Elon Musk: How the Billionaire CEO of SpaceX and Tesla is Shaping our Future

Inside story of the real-life Tony Stark

Page File Elon Musk might be one of the most personally obnoxious tycoons to emerge from a culture that isn’t bereft of complete shits. Think Larry Ellison, or Steve Jobs.

According to one former employee of his, Musk has “a complete lack of loyalty or human connection”.

Yet he’s also by far the most interesting, and his achievements both dwarf and shame his Silicon Valley contemporaries.

Former Vulture Ashlee Vance, who (full disclosure) I helped recruit to El Reg, and who ran our West Coast bureau, has scored a real coup in the first biography of Musk. He gained Musk’s trust and co-operation yet turned out a “warts and all” portrait.

You’re left in no doubt about Musk’s shortcomings or sometimes stunningly insensitive behaviour. And it’s a riot to read, as it completely eschews the pompous, self-regarding style beloved by American business books.

In fact, it reads just like vintage Ashlee, like he’s explaining a cracking tale to you over a White Russian.

Musk’s two great achievements are as an industrialist: lowering the cost of space transportation, and backing the most promising US car startup since Chrysler 90 years ago, Tesla Motors, which has created the first attractive electric cars.

Musk didn’t have to embark on either mission, and both companies nearly broke him financially, as well as inflicting an enormous personal toll. Many millionaires before Musk have wasted their fortunes on space projects; Jeff Bezos and Richard Branson (the latter desperately coat-tailing onto Musk on the dust jacket) have little to show for their cash.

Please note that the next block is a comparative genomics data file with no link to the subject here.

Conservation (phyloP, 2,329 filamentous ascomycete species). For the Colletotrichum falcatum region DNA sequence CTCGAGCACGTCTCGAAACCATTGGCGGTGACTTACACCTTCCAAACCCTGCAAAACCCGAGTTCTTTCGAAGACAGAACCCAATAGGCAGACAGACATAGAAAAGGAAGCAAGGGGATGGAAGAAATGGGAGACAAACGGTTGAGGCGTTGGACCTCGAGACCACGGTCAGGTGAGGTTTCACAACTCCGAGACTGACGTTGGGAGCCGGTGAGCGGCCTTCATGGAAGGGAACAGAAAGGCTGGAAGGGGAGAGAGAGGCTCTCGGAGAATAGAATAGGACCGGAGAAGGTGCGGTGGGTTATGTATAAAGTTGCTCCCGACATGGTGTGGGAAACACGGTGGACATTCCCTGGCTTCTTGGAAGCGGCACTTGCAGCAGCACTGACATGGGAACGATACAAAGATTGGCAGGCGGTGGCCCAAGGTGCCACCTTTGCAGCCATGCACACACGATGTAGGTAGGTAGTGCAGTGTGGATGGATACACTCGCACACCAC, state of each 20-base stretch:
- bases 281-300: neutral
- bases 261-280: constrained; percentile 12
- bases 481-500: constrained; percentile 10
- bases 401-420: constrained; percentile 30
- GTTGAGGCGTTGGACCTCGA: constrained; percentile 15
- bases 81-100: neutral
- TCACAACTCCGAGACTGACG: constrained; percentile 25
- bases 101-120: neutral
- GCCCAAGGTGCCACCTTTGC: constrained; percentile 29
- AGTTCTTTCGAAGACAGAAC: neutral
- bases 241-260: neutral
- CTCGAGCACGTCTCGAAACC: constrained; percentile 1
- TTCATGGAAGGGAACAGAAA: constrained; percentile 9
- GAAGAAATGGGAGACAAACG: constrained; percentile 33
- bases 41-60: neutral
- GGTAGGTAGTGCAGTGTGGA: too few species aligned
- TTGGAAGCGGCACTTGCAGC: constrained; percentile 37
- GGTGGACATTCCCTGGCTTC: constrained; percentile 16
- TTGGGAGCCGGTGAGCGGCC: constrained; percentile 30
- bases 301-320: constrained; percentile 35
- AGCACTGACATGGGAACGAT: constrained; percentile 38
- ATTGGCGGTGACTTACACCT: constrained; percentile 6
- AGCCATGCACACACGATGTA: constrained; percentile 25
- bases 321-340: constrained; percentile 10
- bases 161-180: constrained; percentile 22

But SpaceX now launches every month or so and is the go-to contractor for businesses around the world.

Musk’s ventures achieved this by trying to meet impossibly ambitious goals on impossibly small budgets. Some of the rapid-fire iteration Musk picked up in Silicon Valley are applied, and he’s applied some of the service model from software companies to cars. Remarkably, it turns out, most of it is suck-and-see.

Here were a bunch of enthusiastic engineers making it up as they went along. Not surprisingly, then, much of the book is devoted to the agony of failure. Musk’s success in SpaceX and Tesla was very touch and go.

And it almost broke him several times over; Musk was remortgaging, downsizing territory having spent his fortune on SpaceX and Tesla, on products which appeared to be working. Musk appears unable to take “can’t be done” as an answer, and while this is a critical part of his success, there’s a huge casualty rate in the book as talented and loyal staff are dispensed with.

There are plenty of contradictions here, as you’d expect from such a strong personality. Musk both micromanages some parts and totally ignores others, leaving crucial details such as costs to other people, with serious consequences. Tesla’s co-founder was ousted because costs had run out of control: the Roadster elements costing the manufacturer $140,000 in parts (according to Musk) on a sale price of $90,000.

The success forms the smaller, latter part of the book, and when it arrives, it feels like a dream.

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